Shihab al-Din Yahya Sohravardi, known as Shaykh al-Ishraq (the Master of Illumination), was born in Sohravard, a village close to the city of Zanjan in northwestern Persia, in the year 549/1154. After his preliminary education he went to Maragheh and studied Islamic sciences under Majd al-Din Jili. He then went to Isfahan, where he benefited from the teachings of Zahir al-Din Farisi. Sohravardi spent a major part of his life traveling, meeting many sages and Sufis from whom he acquired a high degree of knowledge and spirituality. Continue reading “Sohrawardi and the Question of Knowledge”
There is a close connection between mysticism and religion. However, the nature of their relation is debatable. Is mysticism a religious phenomenon? What is the relation between them? Can mysticism be found outside of religion? Is mysticism compatible with any worldview? The answer to these questions depends on our definition of mysticism. In my view, mysticism is a religious phenomenon. The heart of mysticism is experiential knowledge of God and love of Him, and its three essential elements are belief in God, life after death and a life according to the will of God.
Is it possible for us to know God immediately or directly? Our ordinary knowledge of God is knowledge by representation/correspondence (al ‘ilm al husuli). We have a concept of God; we don’t feel the real God. We know God through some concepts. These concepts provide us with abstract knowledge, mental knowledge. This is not immediate feeling of God. The mystic is looking to know God, not through these abstract concepts. In other words, a mystic is looking for knowing God directly or immediately. Continue reading “Islamic Mysticism”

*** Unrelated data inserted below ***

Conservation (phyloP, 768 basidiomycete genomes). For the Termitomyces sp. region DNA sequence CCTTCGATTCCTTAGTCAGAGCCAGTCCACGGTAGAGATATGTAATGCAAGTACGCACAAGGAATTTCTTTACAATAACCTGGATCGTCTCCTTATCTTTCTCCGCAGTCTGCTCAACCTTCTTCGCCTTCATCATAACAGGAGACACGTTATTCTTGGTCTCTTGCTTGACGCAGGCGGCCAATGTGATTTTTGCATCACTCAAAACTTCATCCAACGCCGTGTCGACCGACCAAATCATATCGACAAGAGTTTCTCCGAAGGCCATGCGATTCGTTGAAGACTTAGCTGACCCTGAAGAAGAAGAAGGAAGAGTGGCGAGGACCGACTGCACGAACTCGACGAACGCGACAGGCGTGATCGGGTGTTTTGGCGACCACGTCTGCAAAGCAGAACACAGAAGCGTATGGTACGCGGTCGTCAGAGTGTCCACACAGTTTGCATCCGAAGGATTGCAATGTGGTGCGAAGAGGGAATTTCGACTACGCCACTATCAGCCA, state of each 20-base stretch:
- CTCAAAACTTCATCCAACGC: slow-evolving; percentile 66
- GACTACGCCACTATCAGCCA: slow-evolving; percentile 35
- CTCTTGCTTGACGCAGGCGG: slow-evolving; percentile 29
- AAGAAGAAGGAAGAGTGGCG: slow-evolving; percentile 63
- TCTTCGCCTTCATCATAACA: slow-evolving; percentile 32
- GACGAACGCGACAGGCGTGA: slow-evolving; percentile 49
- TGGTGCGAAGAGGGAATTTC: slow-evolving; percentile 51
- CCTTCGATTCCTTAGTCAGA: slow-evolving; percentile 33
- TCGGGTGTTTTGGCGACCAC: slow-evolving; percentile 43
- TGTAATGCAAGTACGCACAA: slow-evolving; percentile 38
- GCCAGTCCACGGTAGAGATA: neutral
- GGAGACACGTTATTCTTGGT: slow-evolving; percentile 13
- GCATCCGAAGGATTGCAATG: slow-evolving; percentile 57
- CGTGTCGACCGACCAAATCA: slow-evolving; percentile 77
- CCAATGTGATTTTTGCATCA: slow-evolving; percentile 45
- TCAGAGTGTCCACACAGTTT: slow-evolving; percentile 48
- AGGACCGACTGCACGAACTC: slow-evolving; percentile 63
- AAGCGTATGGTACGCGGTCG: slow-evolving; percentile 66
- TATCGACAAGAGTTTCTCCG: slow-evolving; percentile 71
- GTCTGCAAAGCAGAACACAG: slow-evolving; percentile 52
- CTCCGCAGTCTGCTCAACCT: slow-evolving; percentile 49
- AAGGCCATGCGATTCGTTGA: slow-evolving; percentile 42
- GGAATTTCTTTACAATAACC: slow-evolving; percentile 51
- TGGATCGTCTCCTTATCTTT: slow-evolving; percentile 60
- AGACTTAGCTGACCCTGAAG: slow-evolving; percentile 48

There is no one single agreed-upon definition of mysticism. Each tradition and school of thought defines mysticism in a specific way. However, we can find important common elements in the thought of all those who speak of mysticism. Sometimes mysticism in its wider sense is used as a synonym for spirituality. Mysticism in its all forms goes beyond the ordinary sensory appearance of the world. It assumes an inner and hidden realm of reality that is larger, wider and more real than the apparent world. The same thing is true for human beings. Mystics try to surpass human appearances, going beyond them to the depth of human reality and seeing dimensions, needs, activities and ideals beyond their counterparts in material everyday life.
Continue reading “Mysticism and Dialogue among Cultures”